Projected impact of future climate conditions on the agronomic and environmental performance of Canadian dairy farms

Projected impact of future climate conditions on the agronomic and environmental performance of... Climate change is expected to increase agricultural productivity in Canada and in other northern countries but this increase will likely affect the environmental performance of dairy farms, one of the most important agricultural sectors in Canada. The objective of this study was to project the impact of climate change on the agronomic and environmental performance of a virtual dairy farm in each of three climatically contrasting areas of Canada through near future (2020–2049) and distant future (2050–2079) periods, using the Integrated Farm System Model (IFSM) and three climate models (CanESM2, CanRCM4, and HadGEM2). Under future climate conditions and relative to a reference period (1971–2000), projected yields of perennial forages and warm-season crops increased, whereas those of small-grain cereals decreased slightly. Projected ammonia emissions increased on virtual farms of the three areas and in all future scenarios (+18% to +54%). Methane emissions from manure storage increased (+26% to +120%), whereas those from enteric fermentation and field manure application decreased. Projected farm N2O emissions changed only slightly relative to the reference period. Fossil fuel CO2 emissions related to field operations increased slightly, due to a larger number of forage cuts per year in future scenarios, but CO2 emissions related to grain drying decreased substantially. Projected losses of P increased on virtual farms of the three areas. The projected reactive N footprint of dairy farms in future scenarios varied more (−15% to +46%) relative to the reference period than the C footprint (−5% to +9%). Although greenhouse gas mitigation should be a priority for dairy farms under future climate conditions, it should not overshadow the need for strategies to reduce reactive N losses. http://www.deepdyve.com/assets/images/DeepDyve-Logo-lg.png Agricultural Systems Elsevier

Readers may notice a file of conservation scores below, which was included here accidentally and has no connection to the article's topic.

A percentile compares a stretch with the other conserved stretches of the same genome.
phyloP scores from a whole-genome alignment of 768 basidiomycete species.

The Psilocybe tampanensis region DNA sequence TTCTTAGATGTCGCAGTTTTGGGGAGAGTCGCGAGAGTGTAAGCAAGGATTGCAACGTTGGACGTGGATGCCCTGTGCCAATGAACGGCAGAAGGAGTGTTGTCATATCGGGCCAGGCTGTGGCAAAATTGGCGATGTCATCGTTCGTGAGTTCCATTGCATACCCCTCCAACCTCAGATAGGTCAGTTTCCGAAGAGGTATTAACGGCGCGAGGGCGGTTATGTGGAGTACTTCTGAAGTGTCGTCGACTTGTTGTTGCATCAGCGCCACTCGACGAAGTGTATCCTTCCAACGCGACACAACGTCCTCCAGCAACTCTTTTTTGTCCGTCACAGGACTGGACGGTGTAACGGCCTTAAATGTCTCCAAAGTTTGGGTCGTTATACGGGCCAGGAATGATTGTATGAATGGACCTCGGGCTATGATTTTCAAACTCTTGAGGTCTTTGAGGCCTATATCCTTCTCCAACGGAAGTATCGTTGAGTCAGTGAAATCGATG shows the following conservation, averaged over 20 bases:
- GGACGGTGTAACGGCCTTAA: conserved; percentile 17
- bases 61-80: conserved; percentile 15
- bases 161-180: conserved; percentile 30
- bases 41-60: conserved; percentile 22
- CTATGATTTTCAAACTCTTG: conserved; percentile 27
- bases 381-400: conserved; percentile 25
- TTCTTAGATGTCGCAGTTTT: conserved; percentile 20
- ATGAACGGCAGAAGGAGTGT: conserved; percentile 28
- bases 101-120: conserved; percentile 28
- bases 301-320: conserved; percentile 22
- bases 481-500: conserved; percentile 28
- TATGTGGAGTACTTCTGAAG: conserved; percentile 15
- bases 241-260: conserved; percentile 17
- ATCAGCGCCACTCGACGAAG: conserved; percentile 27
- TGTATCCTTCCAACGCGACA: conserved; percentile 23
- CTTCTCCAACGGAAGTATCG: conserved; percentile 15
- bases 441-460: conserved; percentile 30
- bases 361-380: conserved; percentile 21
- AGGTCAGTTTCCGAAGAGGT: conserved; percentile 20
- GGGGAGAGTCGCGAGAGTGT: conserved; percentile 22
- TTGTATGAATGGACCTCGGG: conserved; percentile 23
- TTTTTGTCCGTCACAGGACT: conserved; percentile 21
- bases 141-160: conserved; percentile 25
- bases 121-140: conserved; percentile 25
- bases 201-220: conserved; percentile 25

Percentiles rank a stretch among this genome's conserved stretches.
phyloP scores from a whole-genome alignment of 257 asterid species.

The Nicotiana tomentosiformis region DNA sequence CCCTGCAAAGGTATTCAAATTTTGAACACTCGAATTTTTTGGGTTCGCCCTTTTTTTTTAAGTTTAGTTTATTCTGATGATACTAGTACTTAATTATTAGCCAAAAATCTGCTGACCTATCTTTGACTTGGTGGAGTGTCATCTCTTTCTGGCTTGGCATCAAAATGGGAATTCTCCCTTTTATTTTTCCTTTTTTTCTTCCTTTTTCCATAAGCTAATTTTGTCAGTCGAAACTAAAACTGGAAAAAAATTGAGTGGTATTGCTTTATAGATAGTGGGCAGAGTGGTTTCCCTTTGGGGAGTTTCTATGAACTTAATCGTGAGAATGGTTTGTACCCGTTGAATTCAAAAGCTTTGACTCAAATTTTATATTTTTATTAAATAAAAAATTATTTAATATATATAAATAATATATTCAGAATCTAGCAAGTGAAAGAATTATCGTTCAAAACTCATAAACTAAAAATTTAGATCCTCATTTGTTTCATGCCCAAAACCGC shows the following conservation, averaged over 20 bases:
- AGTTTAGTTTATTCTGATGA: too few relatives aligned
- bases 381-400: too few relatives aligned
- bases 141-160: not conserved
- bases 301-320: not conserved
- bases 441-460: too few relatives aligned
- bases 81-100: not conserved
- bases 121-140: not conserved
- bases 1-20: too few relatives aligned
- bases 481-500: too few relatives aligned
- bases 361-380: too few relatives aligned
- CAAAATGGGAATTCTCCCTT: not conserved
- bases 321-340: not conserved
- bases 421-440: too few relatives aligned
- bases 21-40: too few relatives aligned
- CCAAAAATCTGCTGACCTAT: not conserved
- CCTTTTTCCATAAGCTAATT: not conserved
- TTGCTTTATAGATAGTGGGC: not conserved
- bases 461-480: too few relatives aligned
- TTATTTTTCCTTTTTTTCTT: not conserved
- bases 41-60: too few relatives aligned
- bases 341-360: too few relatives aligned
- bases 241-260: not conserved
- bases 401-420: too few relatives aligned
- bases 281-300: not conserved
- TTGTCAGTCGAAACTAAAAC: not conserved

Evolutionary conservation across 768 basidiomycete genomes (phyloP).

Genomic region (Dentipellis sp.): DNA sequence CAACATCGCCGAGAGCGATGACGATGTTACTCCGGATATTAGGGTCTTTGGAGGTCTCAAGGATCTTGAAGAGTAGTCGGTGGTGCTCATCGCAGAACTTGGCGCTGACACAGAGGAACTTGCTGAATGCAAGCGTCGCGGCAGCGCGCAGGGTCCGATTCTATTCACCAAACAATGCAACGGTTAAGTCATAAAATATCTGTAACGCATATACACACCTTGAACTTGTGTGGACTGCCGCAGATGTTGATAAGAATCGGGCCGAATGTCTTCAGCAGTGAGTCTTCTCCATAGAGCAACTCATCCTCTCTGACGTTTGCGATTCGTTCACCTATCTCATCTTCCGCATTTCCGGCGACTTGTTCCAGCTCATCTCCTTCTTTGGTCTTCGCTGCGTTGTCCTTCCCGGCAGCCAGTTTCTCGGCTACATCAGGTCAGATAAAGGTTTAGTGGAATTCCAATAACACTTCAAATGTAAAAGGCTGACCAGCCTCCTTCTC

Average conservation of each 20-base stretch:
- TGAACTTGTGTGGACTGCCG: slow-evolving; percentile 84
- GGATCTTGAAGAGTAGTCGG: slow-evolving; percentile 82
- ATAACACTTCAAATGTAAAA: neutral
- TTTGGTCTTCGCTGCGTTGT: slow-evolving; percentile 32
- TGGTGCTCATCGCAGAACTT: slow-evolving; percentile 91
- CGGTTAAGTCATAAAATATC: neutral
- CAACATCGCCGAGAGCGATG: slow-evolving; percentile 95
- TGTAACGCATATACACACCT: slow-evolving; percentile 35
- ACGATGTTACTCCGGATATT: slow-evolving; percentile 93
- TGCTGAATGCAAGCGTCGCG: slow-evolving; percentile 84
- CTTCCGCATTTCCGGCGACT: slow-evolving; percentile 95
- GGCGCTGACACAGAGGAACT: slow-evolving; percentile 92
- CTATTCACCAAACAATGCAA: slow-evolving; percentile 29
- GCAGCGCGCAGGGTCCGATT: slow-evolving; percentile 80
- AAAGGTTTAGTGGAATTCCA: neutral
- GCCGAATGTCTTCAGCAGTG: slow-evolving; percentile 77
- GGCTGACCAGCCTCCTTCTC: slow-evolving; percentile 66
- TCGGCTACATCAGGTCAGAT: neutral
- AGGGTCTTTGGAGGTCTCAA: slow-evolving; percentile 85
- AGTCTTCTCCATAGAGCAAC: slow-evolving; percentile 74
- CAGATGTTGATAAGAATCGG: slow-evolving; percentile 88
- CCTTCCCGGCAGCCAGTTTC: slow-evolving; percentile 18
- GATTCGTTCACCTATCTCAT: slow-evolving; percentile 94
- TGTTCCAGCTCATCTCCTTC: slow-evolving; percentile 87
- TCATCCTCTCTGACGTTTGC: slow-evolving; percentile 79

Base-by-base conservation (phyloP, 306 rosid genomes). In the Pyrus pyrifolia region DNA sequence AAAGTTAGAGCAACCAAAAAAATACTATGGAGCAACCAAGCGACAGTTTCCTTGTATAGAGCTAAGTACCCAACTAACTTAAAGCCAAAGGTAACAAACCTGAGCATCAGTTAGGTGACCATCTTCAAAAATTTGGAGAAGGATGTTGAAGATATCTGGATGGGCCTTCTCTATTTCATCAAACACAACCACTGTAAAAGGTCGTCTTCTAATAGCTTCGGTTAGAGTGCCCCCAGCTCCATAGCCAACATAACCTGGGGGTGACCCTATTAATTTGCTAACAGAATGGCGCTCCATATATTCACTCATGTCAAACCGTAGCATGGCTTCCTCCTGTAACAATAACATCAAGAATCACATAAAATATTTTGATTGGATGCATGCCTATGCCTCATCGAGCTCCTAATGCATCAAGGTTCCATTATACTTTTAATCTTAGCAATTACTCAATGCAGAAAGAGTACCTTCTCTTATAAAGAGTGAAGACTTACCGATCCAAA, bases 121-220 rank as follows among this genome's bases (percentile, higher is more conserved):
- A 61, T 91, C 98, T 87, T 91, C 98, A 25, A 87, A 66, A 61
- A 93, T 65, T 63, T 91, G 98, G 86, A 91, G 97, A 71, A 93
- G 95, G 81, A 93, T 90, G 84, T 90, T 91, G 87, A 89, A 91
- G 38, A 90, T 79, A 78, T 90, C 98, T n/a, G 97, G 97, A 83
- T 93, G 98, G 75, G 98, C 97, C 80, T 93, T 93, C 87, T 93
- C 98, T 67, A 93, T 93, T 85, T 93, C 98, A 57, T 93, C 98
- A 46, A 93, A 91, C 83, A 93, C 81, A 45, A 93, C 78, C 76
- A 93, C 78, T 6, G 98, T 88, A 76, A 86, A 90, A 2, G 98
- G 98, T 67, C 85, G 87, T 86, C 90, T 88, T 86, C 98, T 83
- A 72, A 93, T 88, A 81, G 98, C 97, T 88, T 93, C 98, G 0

Projected impact of future climate conditions on the agronomic and environmental performance of Canadian dairy farms

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Publisher
Elsevier
Copyright
Copyright © 2017 Elsevier Ltd
ISSN
0308-521x
D.O.I.
10.1016/j.agsy.2017.07.003
Publisher site
See Article on Publisher Site

Abstract

Climate change is expected to increase agricultural productivity in Canada and in other northern countries but this increase will likely affect the environmental performance of dairy farms, one of the most important agricultural sectors in Canada. The objective of this study was to project the impact of climate change on the agronomic and environmental performance of a virtual dairy farm in each of three climatically contrasting areas of Canada through near future (2020–2049) and distant future (2050–2079) periods, using the Integrated Farm System Model (IFSM) and three climate models (CanESM2, CanRCM4, and HadGEM2). Under future climate conditions and relative to a reference period (1971–2000), projected yields of perennial forages and warm-season crops increased, whereas those of small-grain cereals decreased slightly. Projected ammonia emissions increased on virtual farms of the three areas and in all future scenarios (+18% to +54%). Methane emissions from manure storage increased (+26% to +120%), whereas those from enteric fermentation and field manure application decreased. Projected farm N2O emissions changed only slightly relative to the reference period. Fossil fuel CO2 emissions related to field operations increased slightly, due to a larger number of forage cuts per year in future scenarios, but CO2 emissions related to grain drying decreased substantially. Projected losses of P increased on virtual farms of the three areas. The projected reactive N footprint of dairy farms in future scenarios varied more (−15% to +46%) relative to the reference period than the C footprint (−5% to +9%). Although greenhouse gas mitigation should be a priority for dairy farms under future climate conditions, it should not overshadow the need for strategies to reduce reactive N losses.

Journal

Agricultural SystemsElsevier

Published: Oct 1, 2017

References

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